There are two things that make me really like this film. First, much like the first two films, I really appreciate the way in which Bay depicts the soldier characters. They never rely solely on the Autobots to defeat the Decepticons, instead the humans are always in the thick of the battle, even when it seems overwhelmingly against them. Government officials are sometimes shown as as shady or incompetent, but the soldiers doing the fighting are always heroic and self-sacrificing. The second best part of this film is the cameo by the real Buzz Aldrin. Aldrin has been a hero of mine since my childhood and seeing hi make an appearance with the towering Optimus Prime essentially being in awe of him was an especially nice touch. It’s possibly these two touches that veer the story into “America, F*ck Yeah!” territory, but, really, I don’t care. There’s nothing wrong with flawlessly heroic heroes, real or fictional.

I also really like Sam’s journey in this film. He’s saved the world twice and can never talk about nor can he use it to change his lot in life. At the end of the day he is still just another college graduate looking for a job. For someone who has fought beside the best of the best, human and robot, and has seen the things he has, he inderstandably feels left out and left behind. As his mother points out, even his car has a job and Sam knows that it is a job making a difference. This definitely informs how he behaves in the second half of the film and ultimately makes Sam as much of a hero as the soldiers. Sam is just a regular guy, yet when faced with deat hand destruction he doesn’t hesitate to step up and do what’s needed. Faced with the scale of the Decepticon’s rampage no one would fault him for sitting this one out. Thankfully, he doesn’t. It isn’t a question of him being the only one who can possibly save us. Quite the contrary as there are highly trained soldiers on the case who could also win the day. It’s the fact that Sam decides he won’t back down and won’t stay beaten down that elevates him to the level of the heroes around him.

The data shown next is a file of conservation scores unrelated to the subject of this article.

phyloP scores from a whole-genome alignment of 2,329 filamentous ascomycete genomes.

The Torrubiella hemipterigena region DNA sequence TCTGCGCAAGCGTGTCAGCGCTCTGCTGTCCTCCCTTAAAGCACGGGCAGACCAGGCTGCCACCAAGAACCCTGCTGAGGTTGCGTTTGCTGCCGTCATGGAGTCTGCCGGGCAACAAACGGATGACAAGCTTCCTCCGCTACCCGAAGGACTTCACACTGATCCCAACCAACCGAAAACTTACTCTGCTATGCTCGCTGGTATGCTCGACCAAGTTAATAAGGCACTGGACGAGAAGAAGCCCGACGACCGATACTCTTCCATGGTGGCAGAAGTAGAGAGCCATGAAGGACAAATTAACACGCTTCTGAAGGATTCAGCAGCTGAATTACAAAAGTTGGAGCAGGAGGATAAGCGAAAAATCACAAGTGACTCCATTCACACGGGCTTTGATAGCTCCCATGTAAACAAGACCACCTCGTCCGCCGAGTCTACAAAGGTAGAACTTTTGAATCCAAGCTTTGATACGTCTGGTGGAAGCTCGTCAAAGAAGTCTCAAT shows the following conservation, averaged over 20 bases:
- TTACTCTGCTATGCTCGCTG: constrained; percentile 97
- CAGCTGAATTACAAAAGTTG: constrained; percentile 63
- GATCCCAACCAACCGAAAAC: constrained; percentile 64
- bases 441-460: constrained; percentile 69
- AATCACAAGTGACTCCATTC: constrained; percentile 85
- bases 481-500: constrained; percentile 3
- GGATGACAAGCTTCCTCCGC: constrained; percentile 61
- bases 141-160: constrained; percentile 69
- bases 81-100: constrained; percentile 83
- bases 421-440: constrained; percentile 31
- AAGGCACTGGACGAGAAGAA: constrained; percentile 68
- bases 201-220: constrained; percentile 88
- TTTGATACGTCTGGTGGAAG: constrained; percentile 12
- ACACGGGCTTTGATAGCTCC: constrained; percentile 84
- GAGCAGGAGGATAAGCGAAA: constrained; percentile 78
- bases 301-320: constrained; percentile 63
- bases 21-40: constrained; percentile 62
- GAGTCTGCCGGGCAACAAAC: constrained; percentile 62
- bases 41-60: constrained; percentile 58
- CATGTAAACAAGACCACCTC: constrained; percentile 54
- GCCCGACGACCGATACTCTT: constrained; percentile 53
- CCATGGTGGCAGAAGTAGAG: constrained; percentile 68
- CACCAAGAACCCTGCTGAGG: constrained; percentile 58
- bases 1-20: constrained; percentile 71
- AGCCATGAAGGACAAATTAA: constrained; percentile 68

Again, if you hated the first two films, then Transformers: Dark of the Moon is not the film for you and, really, if that is the case then I don’t understand why you’d read any reviews of it, much less pay to sit angrily in a theater. If, however, you are not pre-disposed to hate a film before you actually see it and you are looking for a big, bombastic popcorn flick, get yourself to the theater immediately for this. It is a summer action movie and never wants to be more than that. Get a tub of popcorn and enjoy!

About Joseph Dilworth Jr.

Joseph Dilworth Jr. has been writing since he could hold a pencil (back then it was one of those big, fat red pencils, the Faber-Castell GOLIATH. Remember those? Now that was a pencil!). As editor-in-chief and instigator of this here website he takes full responsibility for any wacky hi-jinks that ensue. He appreciates you taking the time to read his articles and asks that you direct any feedback, criticisms, questions about life directly to him by clicking here.